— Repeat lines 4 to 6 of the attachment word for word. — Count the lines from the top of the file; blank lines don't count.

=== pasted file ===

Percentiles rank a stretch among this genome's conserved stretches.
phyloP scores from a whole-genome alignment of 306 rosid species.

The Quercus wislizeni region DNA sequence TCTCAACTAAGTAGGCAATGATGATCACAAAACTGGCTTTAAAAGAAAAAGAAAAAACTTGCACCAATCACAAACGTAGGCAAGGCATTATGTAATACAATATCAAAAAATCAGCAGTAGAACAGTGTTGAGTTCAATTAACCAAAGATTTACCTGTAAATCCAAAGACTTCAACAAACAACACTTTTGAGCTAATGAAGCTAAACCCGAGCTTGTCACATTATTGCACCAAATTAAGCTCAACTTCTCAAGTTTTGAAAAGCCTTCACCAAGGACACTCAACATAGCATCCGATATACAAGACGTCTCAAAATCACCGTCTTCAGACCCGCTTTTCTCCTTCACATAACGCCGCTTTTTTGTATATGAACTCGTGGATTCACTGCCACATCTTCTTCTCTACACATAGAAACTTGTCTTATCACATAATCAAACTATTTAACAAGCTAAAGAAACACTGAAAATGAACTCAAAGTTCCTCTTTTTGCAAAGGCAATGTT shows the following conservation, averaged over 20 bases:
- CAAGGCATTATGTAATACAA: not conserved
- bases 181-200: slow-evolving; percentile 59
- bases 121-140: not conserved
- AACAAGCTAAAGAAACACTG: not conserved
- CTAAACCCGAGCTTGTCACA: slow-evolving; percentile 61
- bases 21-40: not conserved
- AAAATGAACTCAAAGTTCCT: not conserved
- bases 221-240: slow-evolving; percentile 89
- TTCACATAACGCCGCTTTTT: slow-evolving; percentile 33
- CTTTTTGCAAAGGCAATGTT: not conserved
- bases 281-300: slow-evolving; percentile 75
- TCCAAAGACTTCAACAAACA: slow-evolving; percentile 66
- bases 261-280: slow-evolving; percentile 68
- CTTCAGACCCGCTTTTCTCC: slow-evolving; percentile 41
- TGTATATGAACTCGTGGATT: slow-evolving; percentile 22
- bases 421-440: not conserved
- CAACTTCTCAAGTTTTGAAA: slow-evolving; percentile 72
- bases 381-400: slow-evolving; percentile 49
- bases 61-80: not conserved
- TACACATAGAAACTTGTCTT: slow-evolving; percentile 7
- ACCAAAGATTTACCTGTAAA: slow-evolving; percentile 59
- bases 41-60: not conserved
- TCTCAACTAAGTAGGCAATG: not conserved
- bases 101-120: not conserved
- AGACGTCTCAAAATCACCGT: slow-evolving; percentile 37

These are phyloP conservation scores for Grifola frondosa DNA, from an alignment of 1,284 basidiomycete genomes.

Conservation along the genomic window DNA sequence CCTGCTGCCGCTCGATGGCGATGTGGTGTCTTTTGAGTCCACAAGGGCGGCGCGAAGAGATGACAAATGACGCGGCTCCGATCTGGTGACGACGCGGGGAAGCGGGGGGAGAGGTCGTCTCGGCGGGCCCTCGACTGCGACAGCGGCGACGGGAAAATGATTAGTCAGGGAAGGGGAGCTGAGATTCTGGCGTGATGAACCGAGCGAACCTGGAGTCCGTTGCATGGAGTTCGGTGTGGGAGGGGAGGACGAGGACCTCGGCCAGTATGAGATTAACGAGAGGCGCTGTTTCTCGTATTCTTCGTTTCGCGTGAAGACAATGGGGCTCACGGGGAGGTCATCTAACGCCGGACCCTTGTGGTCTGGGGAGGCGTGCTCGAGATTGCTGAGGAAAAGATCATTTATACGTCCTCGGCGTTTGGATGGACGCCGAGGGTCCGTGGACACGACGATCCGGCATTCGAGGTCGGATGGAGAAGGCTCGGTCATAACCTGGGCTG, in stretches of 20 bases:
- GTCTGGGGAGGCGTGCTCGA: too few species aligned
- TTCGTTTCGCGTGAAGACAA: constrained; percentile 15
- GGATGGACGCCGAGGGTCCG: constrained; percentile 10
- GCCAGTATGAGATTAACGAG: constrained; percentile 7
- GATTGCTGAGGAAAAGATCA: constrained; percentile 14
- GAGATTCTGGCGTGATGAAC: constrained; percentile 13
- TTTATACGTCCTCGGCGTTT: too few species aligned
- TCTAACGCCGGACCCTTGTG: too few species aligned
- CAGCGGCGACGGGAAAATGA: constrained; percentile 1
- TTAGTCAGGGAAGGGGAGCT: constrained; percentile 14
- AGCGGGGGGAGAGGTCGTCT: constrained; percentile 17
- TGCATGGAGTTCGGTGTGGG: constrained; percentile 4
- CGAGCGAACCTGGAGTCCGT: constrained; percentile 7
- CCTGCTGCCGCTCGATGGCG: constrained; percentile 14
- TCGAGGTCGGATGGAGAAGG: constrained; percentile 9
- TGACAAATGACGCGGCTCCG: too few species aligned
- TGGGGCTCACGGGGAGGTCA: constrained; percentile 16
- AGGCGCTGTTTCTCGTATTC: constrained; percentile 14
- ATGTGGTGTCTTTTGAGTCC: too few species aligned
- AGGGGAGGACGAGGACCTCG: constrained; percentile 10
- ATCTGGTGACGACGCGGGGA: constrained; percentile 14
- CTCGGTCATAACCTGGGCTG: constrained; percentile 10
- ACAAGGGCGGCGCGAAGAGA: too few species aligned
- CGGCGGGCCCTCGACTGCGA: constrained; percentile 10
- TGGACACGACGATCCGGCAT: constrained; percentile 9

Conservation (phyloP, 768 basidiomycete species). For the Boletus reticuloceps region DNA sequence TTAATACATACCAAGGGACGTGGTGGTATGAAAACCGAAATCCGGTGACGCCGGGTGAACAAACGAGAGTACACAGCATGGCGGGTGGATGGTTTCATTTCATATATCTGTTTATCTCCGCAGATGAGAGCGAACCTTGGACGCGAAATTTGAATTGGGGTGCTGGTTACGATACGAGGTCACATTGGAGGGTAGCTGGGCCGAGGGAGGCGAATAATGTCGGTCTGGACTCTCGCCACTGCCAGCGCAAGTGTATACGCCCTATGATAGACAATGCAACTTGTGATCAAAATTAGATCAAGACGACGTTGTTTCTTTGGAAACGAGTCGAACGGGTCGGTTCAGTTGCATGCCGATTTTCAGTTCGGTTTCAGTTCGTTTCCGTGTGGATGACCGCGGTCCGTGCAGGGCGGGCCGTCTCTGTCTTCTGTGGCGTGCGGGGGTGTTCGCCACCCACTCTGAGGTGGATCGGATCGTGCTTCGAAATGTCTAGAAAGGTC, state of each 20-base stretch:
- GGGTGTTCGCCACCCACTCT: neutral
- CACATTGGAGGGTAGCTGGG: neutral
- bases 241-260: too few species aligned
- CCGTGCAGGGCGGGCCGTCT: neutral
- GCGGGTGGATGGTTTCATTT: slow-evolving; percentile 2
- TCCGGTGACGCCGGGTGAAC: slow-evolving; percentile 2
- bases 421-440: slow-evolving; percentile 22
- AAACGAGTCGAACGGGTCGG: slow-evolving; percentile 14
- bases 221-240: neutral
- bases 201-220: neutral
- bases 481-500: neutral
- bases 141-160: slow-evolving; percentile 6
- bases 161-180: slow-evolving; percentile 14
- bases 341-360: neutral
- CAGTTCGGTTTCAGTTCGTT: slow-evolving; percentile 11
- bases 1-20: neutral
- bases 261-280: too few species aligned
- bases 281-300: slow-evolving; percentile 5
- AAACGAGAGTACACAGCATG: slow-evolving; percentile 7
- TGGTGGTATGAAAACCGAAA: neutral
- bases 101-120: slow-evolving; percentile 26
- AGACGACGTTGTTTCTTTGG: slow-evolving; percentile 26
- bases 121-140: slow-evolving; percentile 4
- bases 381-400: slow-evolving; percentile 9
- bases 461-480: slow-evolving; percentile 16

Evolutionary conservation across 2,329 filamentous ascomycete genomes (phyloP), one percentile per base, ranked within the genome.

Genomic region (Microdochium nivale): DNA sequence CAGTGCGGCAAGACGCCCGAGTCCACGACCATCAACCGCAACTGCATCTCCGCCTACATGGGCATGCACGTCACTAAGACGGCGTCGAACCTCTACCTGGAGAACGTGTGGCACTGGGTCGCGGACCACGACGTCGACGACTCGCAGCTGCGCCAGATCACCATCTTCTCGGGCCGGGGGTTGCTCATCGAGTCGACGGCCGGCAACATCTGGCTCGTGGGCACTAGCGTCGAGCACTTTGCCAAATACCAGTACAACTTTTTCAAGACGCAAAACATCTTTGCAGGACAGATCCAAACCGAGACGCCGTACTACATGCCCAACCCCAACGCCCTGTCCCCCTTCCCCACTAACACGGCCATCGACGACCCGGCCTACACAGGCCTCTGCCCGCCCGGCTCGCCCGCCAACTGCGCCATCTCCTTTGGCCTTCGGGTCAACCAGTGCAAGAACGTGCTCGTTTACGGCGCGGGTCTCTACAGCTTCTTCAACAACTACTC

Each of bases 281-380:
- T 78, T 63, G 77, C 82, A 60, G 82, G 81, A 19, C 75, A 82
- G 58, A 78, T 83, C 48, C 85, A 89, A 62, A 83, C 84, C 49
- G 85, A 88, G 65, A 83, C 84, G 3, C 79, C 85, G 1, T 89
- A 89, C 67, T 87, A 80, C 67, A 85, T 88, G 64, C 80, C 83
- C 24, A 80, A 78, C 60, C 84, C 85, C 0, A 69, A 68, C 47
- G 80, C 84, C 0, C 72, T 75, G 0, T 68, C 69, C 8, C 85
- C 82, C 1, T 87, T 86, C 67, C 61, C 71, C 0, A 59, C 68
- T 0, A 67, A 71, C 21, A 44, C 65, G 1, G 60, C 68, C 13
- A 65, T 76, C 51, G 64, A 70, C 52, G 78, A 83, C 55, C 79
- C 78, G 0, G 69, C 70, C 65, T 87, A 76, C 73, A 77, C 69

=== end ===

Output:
- CAAGGCATTATGTAATACAA: not conserved
- bases 181-200: slow-evolving; percentile 59
- bases 121-140: not conserved